In the 1990s, socially responsible investors played a key role in bringing down South Africa’s brutal and racist apartheid regime. Since then, they’ve made a difference on a wide range of issues, pressing companies around the world to move in a more socially and environmentally responsible direction.
Thanks to engaged shareholders:
- In January of 2017, ExxonMobil appointed an atmospheric scientist and climate-change expert, Susan Avery, to its board of directors.
- In recent years, McDonald’s and Dunkin’ Donuts agreed to phase out styrofoam cups. And Dell and Ikea have begun phasing out foam packaging.
- In 2016, nine tech companies, including Apple, Intel, Expedia, Amazon, Adobe, Microsoft, and eBay, agreed to publicly disclose and close their gender pay gaps.
To press for this kind of change, anyone with a bank account and retirement savings can engage in a practice called socially responsible investing (SRI). Though SRI is known by many names—impact investing; natural investing; sustainable and responsible investment; and environmental, social, and governance (ESG) investing—it all means banking and investing in ways that make large corporations more accountable to people and the environment, as well as supporting companies with forward-thinking practices and products.
“The single greatest impact you can have is how you invest your savings, yet this is one area where most investors do not realize they have any power. ” says Andrew Behar, CEO of As You Sow, a nonprofit that promotes corporate responsibility through shareholder advocacy. “It is not only a right that you have but a responsibility to manifest your values in the real world. That is why the shareholder movement is growing stronger by the day, and corporations are realizing that it is in their best interest to listen closely.”
Socially responsible investors use a four-pronged approach to put their money to work for change: screening, shareholder activism, community investing, and divestment. It’s a powerful way to “vote with your dollars.”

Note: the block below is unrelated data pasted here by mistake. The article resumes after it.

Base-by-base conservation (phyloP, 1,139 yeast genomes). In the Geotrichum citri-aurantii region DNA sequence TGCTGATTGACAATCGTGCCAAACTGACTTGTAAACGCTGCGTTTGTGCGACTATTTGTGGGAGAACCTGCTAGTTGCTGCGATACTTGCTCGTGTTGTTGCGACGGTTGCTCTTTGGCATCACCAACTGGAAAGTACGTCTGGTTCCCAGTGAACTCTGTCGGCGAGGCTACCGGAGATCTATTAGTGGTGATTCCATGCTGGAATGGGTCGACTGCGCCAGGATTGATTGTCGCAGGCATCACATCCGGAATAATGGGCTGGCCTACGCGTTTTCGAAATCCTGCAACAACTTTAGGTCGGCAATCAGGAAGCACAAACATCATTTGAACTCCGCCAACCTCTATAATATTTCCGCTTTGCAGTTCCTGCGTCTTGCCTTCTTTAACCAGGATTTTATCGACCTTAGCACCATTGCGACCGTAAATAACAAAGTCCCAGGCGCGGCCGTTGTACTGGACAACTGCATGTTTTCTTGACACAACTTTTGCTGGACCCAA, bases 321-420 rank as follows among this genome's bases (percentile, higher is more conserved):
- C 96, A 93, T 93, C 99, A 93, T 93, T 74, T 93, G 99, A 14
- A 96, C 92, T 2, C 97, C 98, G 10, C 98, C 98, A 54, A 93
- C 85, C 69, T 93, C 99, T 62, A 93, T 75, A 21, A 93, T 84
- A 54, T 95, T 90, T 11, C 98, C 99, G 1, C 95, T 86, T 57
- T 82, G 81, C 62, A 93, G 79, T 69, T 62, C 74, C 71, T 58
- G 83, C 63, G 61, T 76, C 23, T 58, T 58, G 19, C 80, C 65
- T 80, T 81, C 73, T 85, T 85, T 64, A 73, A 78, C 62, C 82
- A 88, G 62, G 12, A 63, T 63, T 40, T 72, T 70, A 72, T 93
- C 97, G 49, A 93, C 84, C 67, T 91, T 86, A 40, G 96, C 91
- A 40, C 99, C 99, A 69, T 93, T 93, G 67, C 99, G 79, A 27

Investors have put $8.72 trillion into SRI, according to the Forum for Sustainable and Responsible Investment’s (US SIF) 2016 trends report. That’s a lot of financial might working for a better world, and it’s growing exponentially. SRI has grown 14-fold since 1995, states US SIF. Today, one out of every five dollars under professional management in the US is involved in SRI.
If Washington won’t work for a better world, you and your money can.
If you want to:
- Get problematic industries like tobacco, fossil fuels, weapons, and others out of your portfolio
- Invest in forward-thinking companies on the cutting edge of green technologies, like renewable energy, water purification, and responsible waste management
What is it?
- Screening is making the choice to include or exclude investments in your portfolio based on social and environmental criteria.
- Avoidance screens keep investments that violate your social and environmental criteria out of your portfolio.
- Affirmative screens seek out investments that support business practices in which you believe.
Investors have put $8.05 trillion into vehicles where environmental, social, and governance concerns were integrated into investment decision-making, according to US SIF.
“The very act of buying a portfolio that’s more consistent with goals of universal human dignity and ecological sustainability changes the conversation. It expands the mission of companies. You now have over 6,000 companies filing corporate responsibility reports. You now have around 17 countries that will not allow a company to trade stock unless it files a corporate social responsibility report. Those things never would have happened had only straight Wall Street been their shareholders.”